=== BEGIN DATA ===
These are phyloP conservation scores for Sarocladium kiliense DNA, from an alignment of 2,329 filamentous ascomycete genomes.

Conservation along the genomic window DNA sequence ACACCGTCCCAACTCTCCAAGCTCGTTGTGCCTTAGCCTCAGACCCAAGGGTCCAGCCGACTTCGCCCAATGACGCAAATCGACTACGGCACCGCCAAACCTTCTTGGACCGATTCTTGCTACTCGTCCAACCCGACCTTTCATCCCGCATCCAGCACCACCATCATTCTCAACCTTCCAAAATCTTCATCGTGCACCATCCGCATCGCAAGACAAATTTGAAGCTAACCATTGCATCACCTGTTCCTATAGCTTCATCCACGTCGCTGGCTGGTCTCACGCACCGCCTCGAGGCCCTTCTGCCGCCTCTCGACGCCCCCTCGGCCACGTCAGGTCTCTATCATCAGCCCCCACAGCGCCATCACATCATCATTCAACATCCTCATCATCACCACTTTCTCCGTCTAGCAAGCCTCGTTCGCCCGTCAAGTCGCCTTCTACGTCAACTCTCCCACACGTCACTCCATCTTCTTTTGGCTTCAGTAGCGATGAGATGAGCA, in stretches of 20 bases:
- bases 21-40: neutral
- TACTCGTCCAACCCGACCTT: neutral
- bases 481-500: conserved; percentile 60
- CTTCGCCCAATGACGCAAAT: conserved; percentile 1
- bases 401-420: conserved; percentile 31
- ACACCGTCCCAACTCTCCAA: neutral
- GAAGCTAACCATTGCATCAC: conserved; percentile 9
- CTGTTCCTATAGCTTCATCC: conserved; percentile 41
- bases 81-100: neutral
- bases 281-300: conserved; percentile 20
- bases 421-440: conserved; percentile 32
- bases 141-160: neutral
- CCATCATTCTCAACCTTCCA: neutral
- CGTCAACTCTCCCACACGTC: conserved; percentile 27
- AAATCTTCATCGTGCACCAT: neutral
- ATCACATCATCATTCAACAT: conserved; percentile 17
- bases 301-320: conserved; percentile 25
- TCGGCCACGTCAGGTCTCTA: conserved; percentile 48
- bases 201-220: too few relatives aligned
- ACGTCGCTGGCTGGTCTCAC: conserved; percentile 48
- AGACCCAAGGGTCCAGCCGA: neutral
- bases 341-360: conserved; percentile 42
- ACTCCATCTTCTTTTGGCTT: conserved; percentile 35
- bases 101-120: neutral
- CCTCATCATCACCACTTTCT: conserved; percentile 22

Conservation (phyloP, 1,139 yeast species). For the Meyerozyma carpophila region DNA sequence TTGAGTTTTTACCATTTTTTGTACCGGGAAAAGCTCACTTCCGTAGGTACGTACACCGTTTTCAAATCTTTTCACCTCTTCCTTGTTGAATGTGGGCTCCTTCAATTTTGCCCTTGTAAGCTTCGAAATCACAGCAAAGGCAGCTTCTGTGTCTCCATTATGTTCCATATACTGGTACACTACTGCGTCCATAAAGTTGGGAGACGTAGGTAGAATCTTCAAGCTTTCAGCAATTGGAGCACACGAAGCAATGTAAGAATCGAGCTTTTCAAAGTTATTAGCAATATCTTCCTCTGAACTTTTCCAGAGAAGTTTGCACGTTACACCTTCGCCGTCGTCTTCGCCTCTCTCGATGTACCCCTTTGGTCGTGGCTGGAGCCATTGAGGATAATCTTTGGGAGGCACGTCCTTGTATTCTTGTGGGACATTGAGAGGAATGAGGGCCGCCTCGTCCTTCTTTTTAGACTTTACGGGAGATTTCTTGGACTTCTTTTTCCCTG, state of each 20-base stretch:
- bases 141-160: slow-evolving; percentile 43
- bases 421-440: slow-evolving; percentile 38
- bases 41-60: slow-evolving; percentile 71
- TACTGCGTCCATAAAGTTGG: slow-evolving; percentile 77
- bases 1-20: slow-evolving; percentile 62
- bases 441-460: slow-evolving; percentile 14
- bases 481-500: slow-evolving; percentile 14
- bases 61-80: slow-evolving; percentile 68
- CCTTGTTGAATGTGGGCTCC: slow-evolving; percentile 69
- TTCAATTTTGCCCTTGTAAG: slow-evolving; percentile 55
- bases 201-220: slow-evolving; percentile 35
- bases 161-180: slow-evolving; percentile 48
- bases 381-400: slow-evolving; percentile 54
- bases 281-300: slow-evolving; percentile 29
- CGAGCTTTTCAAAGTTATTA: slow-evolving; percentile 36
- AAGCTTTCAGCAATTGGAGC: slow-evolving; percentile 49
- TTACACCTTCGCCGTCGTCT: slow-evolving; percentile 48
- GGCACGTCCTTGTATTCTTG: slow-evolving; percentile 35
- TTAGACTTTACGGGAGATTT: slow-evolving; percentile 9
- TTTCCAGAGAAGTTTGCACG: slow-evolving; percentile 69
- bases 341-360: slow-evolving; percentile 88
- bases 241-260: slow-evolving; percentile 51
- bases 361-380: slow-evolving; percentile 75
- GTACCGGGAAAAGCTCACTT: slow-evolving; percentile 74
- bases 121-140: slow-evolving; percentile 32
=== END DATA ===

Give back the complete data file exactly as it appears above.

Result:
These are phyloP conservation scores for Sarocladium kiliense DNA, from an alignment of 2,329 filamentous ascomycete genomes.

Conservation along the genomic window DNA sequence ACACCGTCCCAACTCTCCAAGCTCGTTGTGCCTTAGCCTCAGACCCAAGGGTCCAGCCGACTTCGCCCAATGACGCAAATCGACTACGGCACCGCCAAACCTTCTTGGACCGATTCTTGCTACTCGTCCAACCCGACCTTTCATCCCGCATCCAGCACCACCATCATTCTCAACCTTCCAAAATCTTCATCGTGCACCATCCGCATCGCAAGACAAATTTGAAGCTAACCATTGCATCACCTGTTCCTATAGCTTCATCCACGTCGCTGGCTGGTCTCACGCACCGCCTCGAGGCCCTTCTGCCGCCTCTCGACGCCCCCTCGGCCACGTCAGGTCTCTATCATCAGCCCCCACAGCGCCATCACATCATCATTCAACATCCTCATCATCACCACTTTCTCCGTCTAGCAAGCCTCGTTCGCCCGTCAAGTCGCCTTCTACGTCAACTCTCCCACACGTCACTCCATCTTCTTTTGGCTTCAGTAGCGATGAGATGAGCA, in stretches of 20 bases:
- bases 21-40: neutral
- TACTCGTCCAACCCGACCTT: neutral
- bases 481-500: conserved; percentile 60
- CTTCGCCCAATGACGCAAAT: conserved; percentile 1
- bases 401-420: conserved; percentile 31
- ACACCGTCCCAACTCTCCAA: neutral
- GAAGCTAACCATTGCATCAC: conserved; percentile 9
- CTGTTCCTATAGCTTCATCC: conserved; percentile 41
- bases 81-100: neutral
- bases 281-300: conserved; percentile 20
- bases 421-440: conserved; percentile 32
- bases 141-160: neutral
- CCATCATTCTCAACCTTCCA: neutral
- CGTCAACTCTCCCACACGTC: conserved; percentile 27
- AAATCTTCATCGTGCACCAT: neutral
- ATCACATCATCATTCAACAT: conserved; percentile 17
- bases 301-320: conserved; percentile 25
- TCGGCCACGTCAGGTCTCTA: conserved; percentile 48
- bases 201-220: too few relatives aligned
- ACGTCGCTGGCTGGTCTCAC: conserved; percentile 48
- AGACCCAAGGGTCCAGCCGA: neutral
- bases 341-360: conserved; percentile 42
- ACTCCATCTTCTTTTGGCTT: conserved; percentile 35
- bases 101-120: neutral
- CCTCATCATCACCACTTTCT: conserved; percentile 22

Conservation (phyloP, 1,139 yeast species). For the Meyerozyma carpophila region DNA sequence TTGAGTTTTTACCATTTTTTGTACCGGGAAAAGCTCACTTCCGTAGGTACGTACACCGTTTTCAAATCTTTTCACCTCTTCCTTGTTGAATGTGGGCTCCTTCAATTTTGCCCTTGTAAGCTTCGAAATCACAGCAAAGGCAGCTTCTGTGTCTCCATTATGTTCCATATACTGGTACACTACTGCGTCCATAAAGTTGGGAGACGTAGGTAGAATCTTCAAGCTTTCAGCAATTGGAGCACACGAAGCAATGTAAGAATCGAGCTTTTCAAAGTTATTAGCAATATCTTCCTCTGAACTTTTCCAGAGAAGTTTGCACGTTACACCTTCGCCGTCGTCTTCGCCTCTCTCGATGTACCCCTTTGGTCGTGGCTGGAGCCATTGAGGATAATCTTTGGGAGGCACGTCCTTGTATTCTTGTGGGACATTGAGAGGAATGAGGGCCGCCTCGTCCTTCTTTTTAGACTTTACGGGAGATTTCTTGGACTTCTTTTTCCCTG, state of each 20-base stretch:
- bases 141-160: slow-evolving; percentile 43
- bases 421-440: slow-evolving; percentile 38
- bases 41-60: slow-evolving; percentile 71
- TACTGCGTCCATAAAGTTGG: slow-evolving; percentile 77
- bases 1-20: slow-evolving; percentile 62
- bases 441-460: slow-evolving; percentile 14
- bases 481-500: slow-evolving; percentile 14
- bases 61-80: slow-evolving; percentile 68
- CCTTGTTGAATGTGGGCTCC: slow-evolving; percentile 69
- TTCAATTTTGCCCTTGTAAG: slow-evolving; percentile 55
- bases 201-220: slow-evolving; percentile 35
- bases 161-180: slow-evolving; percentile 48
- bases 381-400: slow-evolving; percentile 54
- bases 281-300: slow-evolving; percentile 29
- CGAGCTTTTCAAAGTTATTA: slow-evolving; percentile 36
- AAGCTTTCAGCAATTGGAGC: slow-evolving; percentile 49
- TTACACCTTCGCCGTCGTCT: slow-evolving; percentile 48
- GGCACGTCCTTGTATTCTTG: slow-evolving; percentile 35
- TTAGACTTTACGGGAGATTT: slow-evolving; percentile 9
- TTTCCAGAGAAGTTTGCACG: slow-evolving; percentile 69
- bases 341-360: slow-evolving; percentile 88
- bases 241-260: slow-evolving; percentile 51
- bases 361-380: slow-evolving; percentile 75
- GTACCGGGAAAAGCTCACTT: slow-evolving; percentile 74
- bases 121-140: slow-evolving; percentile 32